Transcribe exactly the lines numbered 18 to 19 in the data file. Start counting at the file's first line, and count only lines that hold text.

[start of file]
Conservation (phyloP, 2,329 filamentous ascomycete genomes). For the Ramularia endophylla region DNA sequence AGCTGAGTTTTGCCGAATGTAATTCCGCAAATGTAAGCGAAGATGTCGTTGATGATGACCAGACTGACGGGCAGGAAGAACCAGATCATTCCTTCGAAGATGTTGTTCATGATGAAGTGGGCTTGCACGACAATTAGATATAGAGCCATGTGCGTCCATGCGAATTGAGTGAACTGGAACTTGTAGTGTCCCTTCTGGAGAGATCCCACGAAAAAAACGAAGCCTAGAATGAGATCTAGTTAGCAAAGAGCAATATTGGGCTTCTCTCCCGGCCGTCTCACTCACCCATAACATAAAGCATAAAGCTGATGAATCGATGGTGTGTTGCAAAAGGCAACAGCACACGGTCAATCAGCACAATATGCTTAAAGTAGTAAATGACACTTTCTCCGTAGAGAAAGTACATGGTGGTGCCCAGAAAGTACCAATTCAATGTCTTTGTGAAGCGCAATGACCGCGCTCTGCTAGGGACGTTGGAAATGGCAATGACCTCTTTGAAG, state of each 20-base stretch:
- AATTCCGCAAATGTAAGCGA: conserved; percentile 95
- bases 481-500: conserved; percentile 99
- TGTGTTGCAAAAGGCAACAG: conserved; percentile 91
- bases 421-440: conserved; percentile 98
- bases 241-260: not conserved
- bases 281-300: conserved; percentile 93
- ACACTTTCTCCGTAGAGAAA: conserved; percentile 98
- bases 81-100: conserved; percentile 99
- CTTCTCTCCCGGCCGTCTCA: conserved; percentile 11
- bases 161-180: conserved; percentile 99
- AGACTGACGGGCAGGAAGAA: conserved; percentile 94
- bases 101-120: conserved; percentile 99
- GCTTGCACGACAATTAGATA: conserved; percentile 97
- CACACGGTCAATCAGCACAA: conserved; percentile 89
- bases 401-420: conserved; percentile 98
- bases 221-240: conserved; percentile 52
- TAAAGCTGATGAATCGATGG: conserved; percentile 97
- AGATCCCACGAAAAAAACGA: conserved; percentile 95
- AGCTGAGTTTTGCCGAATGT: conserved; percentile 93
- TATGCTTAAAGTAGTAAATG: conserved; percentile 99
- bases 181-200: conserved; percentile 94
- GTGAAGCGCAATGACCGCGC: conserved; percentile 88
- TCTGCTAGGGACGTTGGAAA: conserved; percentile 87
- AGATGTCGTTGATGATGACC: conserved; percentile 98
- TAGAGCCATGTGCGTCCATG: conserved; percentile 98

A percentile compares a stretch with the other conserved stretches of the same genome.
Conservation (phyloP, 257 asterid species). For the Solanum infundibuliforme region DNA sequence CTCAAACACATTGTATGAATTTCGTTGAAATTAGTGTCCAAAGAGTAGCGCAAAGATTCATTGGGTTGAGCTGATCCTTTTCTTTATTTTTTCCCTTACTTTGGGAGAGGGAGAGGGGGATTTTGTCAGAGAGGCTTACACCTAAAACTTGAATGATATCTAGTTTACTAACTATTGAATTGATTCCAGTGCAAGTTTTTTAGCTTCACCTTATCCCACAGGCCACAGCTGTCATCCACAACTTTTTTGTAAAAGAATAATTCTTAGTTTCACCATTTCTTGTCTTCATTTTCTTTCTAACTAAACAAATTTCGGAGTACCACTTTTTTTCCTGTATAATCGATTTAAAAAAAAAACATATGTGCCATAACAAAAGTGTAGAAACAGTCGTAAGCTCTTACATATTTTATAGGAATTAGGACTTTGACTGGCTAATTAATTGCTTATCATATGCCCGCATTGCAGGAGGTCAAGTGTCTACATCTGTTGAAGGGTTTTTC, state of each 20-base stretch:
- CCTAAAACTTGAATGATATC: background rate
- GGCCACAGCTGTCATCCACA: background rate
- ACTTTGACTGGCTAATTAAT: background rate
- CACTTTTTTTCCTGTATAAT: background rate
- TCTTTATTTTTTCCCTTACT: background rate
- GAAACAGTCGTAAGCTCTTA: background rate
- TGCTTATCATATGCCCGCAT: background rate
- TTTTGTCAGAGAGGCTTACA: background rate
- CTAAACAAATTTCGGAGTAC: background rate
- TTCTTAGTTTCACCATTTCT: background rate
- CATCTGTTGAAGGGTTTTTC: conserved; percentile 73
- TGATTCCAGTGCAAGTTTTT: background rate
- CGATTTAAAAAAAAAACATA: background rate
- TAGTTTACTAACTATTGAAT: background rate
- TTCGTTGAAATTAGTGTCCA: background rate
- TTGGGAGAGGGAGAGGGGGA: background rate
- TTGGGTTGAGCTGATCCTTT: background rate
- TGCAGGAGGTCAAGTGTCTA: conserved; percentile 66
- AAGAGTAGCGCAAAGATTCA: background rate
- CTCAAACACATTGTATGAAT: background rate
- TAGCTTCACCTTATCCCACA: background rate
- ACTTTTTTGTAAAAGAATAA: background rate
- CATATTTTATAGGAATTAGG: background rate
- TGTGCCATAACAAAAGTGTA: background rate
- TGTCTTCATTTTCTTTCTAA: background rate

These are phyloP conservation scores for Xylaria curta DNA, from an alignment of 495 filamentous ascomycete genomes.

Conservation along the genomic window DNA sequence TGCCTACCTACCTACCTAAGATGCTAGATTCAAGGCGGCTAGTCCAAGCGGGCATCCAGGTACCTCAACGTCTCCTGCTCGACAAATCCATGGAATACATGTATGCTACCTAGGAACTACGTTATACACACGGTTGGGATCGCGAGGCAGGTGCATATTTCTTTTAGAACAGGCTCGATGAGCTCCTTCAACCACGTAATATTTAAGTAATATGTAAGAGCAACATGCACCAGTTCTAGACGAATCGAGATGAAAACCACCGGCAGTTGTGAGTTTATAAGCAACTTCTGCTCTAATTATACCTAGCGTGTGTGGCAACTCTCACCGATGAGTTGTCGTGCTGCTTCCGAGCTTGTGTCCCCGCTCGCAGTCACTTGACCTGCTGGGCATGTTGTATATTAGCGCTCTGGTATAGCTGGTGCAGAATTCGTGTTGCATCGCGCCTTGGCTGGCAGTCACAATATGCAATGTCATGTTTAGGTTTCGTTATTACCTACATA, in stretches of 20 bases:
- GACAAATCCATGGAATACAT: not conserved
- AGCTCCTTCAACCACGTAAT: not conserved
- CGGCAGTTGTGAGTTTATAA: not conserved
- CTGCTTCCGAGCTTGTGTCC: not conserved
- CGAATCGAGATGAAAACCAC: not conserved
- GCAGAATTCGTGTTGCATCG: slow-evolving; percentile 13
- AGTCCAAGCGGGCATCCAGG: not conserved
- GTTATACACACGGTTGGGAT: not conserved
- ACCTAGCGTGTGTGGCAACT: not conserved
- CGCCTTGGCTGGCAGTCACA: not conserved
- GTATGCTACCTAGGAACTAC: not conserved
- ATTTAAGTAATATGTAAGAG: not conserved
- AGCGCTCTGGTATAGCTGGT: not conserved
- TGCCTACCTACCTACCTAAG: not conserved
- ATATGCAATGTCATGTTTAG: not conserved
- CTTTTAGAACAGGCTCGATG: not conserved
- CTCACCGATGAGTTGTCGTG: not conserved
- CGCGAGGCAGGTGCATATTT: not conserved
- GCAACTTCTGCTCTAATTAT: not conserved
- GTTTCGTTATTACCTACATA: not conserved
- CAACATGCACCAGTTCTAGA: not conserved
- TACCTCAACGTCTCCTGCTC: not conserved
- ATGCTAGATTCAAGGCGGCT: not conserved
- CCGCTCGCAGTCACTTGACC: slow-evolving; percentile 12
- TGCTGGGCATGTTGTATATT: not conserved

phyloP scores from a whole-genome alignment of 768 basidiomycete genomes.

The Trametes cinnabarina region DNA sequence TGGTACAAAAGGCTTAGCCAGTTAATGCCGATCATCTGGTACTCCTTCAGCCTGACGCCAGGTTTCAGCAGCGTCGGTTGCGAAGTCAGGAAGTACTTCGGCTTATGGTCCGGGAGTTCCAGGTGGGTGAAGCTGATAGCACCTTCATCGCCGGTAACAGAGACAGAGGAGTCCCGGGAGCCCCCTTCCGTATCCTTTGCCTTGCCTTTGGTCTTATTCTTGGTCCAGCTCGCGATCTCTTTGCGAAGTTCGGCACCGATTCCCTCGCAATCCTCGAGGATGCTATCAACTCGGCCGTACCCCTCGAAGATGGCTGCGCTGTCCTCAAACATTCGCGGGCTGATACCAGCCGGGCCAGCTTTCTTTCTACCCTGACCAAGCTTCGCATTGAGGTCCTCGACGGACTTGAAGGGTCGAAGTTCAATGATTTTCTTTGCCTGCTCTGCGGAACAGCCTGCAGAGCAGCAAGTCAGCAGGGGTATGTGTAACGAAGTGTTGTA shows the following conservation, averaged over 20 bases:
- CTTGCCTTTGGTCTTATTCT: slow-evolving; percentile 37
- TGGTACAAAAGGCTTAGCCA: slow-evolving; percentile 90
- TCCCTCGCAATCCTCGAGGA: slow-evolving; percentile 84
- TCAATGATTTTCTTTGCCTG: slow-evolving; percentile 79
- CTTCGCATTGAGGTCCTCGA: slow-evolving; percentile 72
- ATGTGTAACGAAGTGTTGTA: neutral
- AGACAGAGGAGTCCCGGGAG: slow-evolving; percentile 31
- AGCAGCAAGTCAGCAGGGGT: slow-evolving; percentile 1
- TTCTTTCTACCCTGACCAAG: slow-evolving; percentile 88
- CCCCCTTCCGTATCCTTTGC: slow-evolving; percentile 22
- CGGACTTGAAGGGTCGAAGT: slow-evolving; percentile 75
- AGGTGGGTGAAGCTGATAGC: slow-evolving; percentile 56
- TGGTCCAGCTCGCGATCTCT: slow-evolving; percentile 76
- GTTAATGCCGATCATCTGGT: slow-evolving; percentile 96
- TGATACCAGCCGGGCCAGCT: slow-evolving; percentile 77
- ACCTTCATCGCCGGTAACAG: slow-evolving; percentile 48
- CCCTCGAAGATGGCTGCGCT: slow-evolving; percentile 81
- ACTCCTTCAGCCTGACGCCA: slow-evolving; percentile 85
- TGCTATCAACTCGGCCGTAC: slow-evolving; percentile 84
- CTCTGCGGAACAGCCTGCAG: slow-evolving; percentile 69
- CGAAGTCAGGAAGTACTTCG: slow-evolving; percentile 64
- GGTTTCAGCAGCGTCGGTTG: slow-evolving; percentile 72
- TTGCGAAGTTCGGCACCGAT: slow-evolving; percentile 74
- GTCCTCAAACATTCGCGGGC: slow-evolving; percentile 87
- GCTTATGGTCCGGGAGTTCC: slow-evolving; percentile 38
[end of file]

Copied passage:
- TAAAGCTGATGAATCGATGG: conserved; percentile 97
- AGATCCCACGAAAAAAACGA: conserved; percentile 95